To see if divalent cations affected the antibacterial effects of LL-37 and PG-1, we used E. coli ML-35p and L. monocytogenes EGD as targets. For E. coli, the addition 1 mM Ca2+ to the underlay gels increased the MIC of LL-37 substantially and the MIC of PG-1 slightly (Fig. (Fig.2).2). In contrast, 1 mM Ca2+ did not decrease either peptide’s activity against L. monocytogenes. The addition of Mg2+ (1 mM) was not inhibitory for either peptide with either organism, and 1 mM Ca2+ plus 1 mM Mg2+ was no more inhibitory than Ca2+ alone for E. coli (data not shown).

FIG. 2
Effect of calcium on antimicrobial activity. Solid symbols show the zone diameters from radial diffusion assays that were performed in underlay gels containing 10 mM phosphate buffer (pH 7.4), 100 mM NaCl, 0.3 mg of Trypticase soy broth powder per ml, ...

Effect of sample volume.

To minimize the amount of peptide consumed, all of the radial diffusion assays described in this report were performed with 5-μl samples that filled the sample wells to only half their height. Consequently, the introduced peptides were free to diffuse upward, as well as outward (radially), once they entered the underlay gels. Such upward diffusion would, in effect, allow up to a twofold additional dilution of the peptide concentration initially placed into the well. We therefore examined the effect of sample volume experimentally and found that the use of 10-μl sample volumes yielded MICs that were approximately 30 to 40% lower than those obtained with 5-μl samples (data not shown).

Broth microdilution assays.

We also tested the activities of LL-37 and PG-1 against four organisms in broth microdilution assays that were set up according to NCCLS guidelines. In these assays, we used two types of MHB. One of these (standard MHB) was prepared in the customary manner, and the other (refined MHB) was subjected to anion-exchange chromatography in order to deplete it of (poly)anionic inhibitors, as discussed later. Table Table33 shows the results obtained by these broth microdilution assays and compares them with the results obtained by radial diffusion assays. Note that the MIC determinations performed with standard MHB yielded values that were 3- to >20-fold higher, depending on the organism, than those obtained with refined MHB. When LL-37 was tested in refined MHB, two of the MICs were higher and two were lower than the values returned by radial diffusion assays. When LL-37 was tested in standard MHB, all of the values were at least threefold higher than those obtained in our radial diffusion assays.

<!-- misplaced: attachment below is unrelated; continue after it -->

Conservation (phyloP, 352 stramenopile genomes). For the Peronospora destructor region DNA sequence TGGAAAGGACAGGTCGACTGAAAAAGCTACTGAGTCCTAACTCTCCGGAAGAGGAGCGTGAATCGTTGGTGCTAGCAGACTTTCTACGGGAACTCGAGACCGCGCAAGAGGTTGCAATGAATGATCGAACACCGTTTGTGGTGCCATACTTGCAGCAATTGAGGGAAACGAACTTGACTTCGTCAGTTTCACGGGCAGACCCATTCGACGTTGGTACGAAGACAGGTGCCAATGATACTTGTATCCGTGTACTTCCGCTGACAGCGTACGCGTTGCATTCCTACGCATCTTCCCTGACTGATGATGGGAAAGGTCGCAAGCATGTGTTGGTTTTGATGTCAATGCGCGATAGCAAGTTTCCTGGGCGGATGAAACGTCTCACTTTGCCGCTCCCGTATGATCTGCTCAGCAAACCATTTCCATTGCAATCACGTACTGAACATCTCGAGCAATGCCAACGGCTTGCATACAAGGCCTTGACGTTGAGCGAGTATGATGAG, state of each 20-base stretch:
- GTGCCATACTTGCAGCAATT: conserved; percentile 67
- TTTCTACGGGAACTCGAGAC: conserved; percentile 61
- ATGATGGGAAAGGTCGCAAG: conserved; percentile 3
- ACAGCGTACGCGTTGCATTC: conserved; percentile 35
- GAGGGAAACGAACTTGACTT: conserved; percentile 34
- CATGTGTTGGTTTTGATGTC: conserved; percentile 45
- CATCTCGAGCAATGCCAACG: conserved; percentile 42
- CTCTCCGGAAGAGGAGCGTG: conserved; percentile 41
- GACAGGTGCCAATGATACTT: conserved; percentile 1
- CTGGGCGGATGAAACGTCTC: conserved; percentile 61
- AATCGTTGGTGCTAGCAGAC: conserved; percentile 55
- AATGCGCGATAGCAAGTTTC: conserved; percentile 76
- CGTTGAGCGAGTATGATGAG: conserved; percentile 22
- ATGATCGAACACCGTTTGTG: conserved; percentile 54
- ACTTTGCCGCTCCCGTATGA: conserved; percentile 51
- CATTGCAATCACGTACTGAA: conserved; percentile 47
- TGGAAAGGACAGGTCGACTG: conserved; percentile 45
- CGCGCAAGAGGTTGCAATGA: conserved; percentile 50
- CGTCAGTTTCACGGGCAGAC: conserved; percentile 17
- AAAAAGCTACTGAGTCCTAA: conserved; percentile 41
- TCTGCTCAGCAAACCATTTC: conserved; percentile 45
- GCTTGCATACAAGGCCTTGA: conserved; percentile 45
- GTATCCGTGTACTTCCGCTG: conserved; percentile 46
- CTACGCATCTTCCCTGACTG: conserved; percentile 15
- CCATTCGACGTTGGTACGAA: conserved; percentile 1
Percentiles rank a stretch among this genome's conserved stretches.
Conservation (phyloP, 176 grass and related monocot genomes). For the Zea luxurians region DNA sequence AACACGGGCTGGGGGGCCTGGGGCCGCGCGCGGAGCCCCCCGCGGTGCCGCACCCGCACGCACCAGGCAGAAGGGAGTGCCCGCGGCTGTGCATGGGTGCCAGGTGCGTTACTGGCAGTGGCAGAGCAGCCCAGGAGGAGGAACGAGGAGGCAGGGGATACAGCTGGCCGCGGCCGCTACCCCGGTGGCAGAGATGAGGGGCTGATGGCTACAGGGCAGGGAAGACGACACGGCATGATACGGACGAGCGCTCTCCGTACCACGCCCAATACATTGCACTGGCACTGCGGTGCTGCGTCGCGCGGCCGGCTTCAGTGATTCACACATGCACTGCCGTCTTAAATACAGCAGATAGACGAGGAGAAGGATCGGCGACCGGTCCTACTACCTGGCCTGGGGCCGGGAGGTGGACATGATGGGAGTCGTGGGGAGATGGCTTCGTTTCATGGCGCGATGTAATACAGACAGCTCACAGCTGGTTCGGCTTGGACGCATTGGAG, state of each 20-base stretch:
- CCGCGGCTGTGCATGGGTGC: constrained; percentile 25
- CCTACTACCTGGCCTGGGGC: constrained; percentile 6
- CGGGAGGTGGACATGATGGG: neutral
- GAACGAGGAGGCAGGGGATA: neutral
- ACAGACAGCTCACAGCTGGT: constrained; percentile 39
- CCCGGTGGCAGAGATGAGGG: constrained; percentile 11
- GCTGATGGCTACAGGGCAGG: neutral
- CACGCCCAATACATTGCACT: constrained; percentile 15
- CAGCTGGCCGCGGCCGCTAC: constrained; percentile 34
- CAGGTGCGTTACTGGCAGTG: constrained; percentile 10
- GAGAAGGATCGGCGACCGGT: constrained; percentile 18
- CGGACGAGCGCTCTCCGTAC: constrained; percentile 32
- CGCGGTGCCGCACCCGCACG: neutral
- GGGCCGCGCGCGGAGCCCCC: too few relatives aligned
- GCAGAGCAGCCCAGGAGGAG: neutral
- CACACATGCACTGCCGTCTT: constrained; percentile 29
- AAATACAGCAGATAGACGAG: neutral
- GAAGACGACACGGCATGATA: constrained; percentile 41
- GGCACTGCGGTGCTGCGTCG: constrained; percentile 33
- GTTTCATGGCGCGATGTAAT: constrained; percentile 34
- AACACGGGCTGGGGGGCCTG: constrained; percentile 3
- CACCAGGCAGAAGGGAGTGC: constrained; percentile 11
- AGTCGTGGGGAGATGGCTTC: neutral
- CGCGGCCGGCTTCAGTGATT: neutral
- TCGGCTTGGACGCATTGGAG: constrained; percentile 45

Comparison of radial diffusion and broth microdilution assaysa

We also demonstrated this phenomenon by performing a colony count assay wherein various concentrations of LL-37 were incubated with E. coli ML-35p in three different media: standard MHB, refined MHB, and the medium added to the agarose underlays (10 mM sodium phosphate plus 100 mM NaCl and 1% [vol/vol] Trypticase soy broth powder). Figure Figure33 shows that standard MHB required about 10 times more LL-37 than refined MHB to reduce the E. coli colony count to or below 200 colonies/ml, which was our limit of detection. The sodium phosphate buffer formulation that we used to prepare our high-salt underlays was more supportive of bactericidal activity than refined MHB, and the concentration-dependent fall in colony count occurred more gradually in this medium instead of with the abruptness noted in either MHB formulation. Overall, these results indicate that standard MHB is suboptimal for the testing of antimicrobial peptides and that its utility can be improved substantially by subjecting it to anion-exchange chromatography prior to use.

FIG. 3
Effects of various media on the activity of LL-37. Mid-logarithmic-phase E. coli ML-35p, approximately 2 × 106 CFU/ml, was incubated for 2 h with various concentrations of LL-37 in three different media: 10 mM sodium phosphate buffer plus 100 ...

Membrane permeabilization.

We previously described the use of E. coli ML-35p to examine the ability of antimicrobial peptides to permeabilize the membranes of a gram-negative organism by real-time spectrophotometry (27, 28). Because this bacterium constitutively expresses cytoplasmic β-galactosidase but lacks the membrane permease that transports β-galactosides across its inner (plasma) membrane, it cannot hydrolyze ONPG until its inner membrane undergoes permeabilization. E. coli ML-35p also expresses a periplasmic β-lactamase, so that monitoring of the hydrolysis of a bulky and poorly penetrating cephalosporin (PADAC) also allows outer membrane permeabilization to be followed spectrophotometrically.